Twista Talks New Album, Turning 40, and Those G.O.O.D. Music Rumors


Longtime Kanye West affiliate Twista excited the Internet recently when rumors began circulating that the rapid-fire rapper would soon be joining Ye’s label, G.O.O.D. Music. No doubt, some of the 76 percent who voted the label as the Chicago native’s ideal home in a recent XXL poll can recall tracks like “Slow Jamz” and “Overnight Celebrity” – songs that rank among his biggest hits and command a unique space in their producer, Kanye’s, 24-carat back catalog.

On those rumors, Twista is keen to set the record straight with His upcoming album, The Dark Horse, is due for release on his own label, Get Money Gang Entertainment, and he looks set to further enhance his unique rap legacy: I’m sorry to remind you about this, but you turn 40 this year. Did you ever think at this stage in your life you’d be still making new albums?

Twista: Early on in my career, I didn’t think so, because you used to hear a lot of talk about rappers retiring. Like, that seemed to be a norm that was about to place, but later through the years, you started to hear rappers talking about never retiring, or doing it forever. Especially looking at artists like Jay-Z, Nas, Eminem; artists like that, my age and older. Jay-Z and Nas, they’re older, but Eminem is close to my age, and he’s still considered one of the top rappers in the game, so I definitely think I can play it out just as long as an R&B artist can play their career out. About the new album, what can we expect? Where does it fit in with what you’ve done in the past?

Twista: I think it fits in perfectly. I look at it as a continuum, or a protocol. Everybody looks forward to hearing what the Twista’s next album will sound like, in the hopes that it sounds like the original material they’ve heard. And I feel like you can always do different projects and venture out, but I definitely feel like when I go down my lane to give them the next Twista album, that I need to make sure that I satisfy the fans, so they can be like ‘yeah!’ It’s going to be the hard music mixed with the melodic music for the radio. There’s been a lot of rumors you’re going to sign for G.O.O.D. Music. Could you just clarify that situation?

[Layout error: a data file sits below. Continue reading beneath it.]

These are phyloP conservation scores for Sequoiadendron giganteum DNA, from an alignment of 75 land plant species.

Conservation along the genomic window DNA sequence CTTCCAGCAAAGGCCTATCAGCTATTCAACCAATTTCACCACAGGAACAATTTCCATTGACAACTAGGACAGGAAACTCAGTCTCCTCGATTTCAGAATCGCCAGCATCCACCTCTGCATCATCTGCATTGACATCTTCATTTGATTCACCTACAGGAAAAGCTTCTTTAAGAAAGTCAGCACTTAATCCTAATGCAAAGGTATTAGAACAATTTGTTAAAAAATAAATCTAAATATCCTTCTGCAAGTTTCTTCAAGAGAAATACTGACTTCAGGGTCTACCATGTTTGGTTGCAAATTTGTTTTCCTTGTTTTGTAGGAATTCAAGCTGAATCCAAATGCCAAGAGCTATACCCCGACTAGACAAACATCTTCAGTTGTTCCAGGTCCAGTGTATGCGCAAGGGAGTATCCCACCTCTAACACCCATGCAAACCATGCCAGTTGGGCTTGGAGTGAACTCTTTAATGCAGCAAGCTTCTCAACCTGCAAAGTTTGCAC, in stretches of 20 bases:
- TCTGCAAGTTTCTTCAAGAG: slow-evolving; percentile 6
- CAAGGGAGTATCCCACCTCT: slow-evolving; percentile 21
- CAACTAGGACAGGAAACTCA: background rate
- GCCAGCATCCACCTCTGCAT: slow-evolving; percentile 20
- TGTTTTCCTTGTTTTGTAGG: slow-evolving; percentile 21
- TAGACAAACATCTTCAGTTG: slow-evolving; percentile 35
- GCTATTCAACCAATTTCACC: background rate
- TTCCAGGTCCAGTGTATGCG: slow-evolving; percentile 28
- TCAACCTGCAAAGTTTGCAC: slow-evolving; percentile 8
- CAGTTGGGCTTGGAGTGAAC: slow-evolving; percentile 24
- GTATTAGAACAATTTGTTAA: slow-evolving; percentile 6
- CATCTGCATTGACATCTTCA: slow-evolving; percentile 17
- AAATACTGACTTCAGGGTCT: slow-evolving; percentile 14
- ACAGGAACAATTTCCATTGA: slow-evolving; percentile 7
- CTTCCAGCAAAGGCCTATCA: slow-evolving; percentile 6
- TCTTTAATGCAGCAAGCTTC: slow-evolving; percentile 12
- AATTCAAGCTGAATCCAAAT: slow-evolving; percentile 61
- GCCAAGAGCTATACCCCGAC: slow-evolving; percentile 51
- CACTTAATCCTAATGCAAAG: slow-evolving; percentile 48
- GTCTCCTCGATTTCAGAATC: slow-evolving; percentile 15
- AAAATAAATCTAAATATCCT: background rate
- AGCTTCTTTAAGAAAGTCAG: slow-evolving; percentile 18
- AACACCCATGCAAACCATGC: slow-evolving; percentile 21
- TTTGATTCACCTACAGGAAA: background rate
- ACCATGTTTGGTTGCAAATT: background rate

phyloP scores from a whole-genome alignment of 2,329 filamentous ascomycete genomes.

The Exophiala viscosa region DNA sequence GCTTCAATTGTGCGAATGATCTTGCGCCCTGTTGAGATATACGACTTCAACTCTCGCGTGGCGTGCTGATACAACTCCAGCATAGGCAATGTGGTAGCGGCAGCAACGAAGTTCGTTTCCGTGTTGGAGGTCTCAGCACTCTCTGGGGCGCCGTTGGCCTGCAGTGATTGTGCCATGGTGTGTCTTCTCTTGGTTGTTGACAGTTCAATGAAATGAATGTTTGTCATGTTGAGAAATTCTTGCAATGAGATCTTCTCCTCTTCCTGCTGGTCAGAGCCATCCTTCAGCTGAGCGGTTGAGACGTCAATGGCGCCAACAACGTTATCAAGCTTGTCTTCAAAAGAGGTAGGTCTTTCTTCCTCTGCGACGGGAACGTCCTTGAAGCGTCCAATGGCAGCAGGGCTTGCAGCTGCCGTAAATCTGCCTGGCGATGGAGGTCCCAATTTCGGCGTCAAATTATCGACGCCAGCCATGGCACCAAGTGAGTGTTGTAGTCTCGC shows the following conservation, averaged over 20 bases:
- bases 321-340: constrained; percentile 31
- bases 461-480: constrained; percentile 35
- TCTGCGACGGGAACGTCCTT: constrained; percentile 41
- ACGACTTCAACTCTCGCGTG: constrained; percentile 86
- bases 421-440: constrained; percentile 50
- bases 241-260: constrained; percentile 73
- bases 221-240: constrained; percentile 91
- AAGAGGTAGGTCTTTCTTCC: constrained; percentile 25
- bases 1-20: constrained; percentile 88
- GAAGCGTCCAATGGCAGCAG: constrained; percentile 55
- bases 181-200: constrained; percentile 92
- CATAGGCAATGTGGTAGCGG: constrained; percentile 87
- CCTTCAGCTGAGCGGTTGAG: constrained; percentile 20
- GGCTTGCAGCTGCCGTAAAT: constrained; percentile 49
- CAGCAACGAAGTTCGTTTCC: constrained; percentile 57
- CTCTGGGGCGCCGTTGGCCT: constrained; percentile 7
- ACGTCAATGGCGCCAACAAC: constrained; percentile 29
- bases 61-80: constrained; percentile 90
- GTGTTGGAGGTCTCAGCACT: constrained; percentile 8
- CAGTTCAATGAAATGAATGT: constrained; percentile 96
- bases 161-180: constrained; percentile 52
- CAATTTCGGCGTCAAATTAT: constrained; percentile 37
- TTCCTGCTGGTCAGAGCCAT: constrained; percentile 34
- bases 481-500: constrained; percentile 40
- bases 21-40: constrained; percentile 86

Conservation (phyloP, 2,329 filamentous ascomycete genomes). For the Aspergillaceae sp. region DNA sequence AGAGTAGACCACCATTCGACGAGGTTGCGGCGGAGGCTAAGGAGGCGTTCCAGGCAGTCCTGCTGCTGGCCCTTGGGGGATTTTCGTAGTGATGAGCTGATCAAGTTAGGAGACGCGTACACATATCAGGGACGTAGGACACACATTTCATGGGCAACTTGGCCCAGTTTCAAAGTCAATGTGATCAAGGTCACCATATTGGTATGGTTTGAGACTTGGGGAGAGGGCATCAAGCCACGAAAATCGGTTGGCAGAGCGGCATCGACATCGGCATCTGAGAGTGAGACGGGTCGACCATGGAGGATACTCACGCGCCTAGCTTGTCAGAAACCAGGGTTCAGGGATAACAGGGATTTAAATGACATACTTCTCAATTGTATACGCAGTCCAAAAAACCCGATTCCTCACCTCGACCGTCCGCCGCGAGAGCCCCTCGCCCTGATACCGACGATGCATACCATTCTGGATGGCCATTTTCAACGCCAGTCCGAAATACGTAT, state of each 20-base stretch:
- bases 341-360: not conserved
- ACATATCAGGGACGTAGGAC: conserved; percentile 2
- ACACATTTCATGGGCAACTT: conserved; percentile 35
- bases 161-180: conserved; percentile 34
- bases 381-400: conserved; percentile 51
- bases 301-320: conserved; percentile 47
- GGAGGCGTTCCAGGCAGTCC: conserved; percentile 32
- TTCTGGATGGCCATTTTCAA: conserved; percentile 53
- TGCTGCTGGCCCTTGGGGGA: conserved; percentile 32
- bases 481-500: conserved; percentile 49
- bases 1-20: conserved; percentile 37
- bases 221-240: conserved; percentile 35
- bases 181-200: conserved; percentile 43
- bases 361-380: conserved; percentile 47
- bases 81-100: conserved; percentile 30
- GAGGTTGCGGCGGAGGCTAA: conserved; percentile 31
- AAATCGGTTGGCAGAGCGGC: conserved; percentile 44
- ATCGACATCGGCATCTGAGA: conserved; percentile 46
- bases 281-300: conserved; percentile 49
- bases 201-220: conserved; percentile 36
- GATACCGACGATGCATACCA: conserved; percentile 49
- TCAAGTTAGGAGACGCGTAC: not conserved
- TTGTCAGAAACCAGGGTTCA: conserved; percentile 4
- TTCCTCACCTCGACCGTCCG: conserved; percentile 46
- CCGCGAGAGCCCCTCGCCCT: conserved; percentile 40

Twista: Yeah, my words got a little misconstrued when I did an interview, and I told the person it was possible because my main producer [The Legendary Traxter] works a lot with Kanye. I really just left it open on my end as a possibility, but as far as us having any talks on anything actually happening concrete, nothing has happened like that as of yet. But as far as that being a possible place for me to end up, as far as me feeling right, then I would say, yes. But as far as anything transpiring, nothing has happened like that yet. Is Kanye working on the new album at all?

Twista: I’m definitely looking forward to having him working on the project with me. We haven’t had anything set in stone, but I don’t want to finish the project and not have him have some hand in it in some way, whether it’s production or someone from his team, or something, to something with me. I think what excites people is that you’ve always managed to coax a different side out of him. Songs like “Slow Jamz”, “Overnight Celebrity”, and “Impossible”, they’re pretty unique in his cannon of work. Tell me about the synergy you guys have in the studio. What do you think brings that out? And, at the same time, what does he bring out in you?

Twista: Great question. I definitely think when me and him go in the studio, we have an energy, and I think, what it is that he brings out of me is, like, once he goes into it and has an idea for a song, it’s just different. It’s Kanye, so it’s like ‘wow,’ and I gotta do what I have to do to compliment it or mess with it. So I think I go into a mode when I think it’s time to work with Kanye, and I think when he has a vision of me on a song, he’ll listen and he’ll be like, ‘man, I hear Twista on this.’ And usually it’s a perfect fit when he hears a person on a song.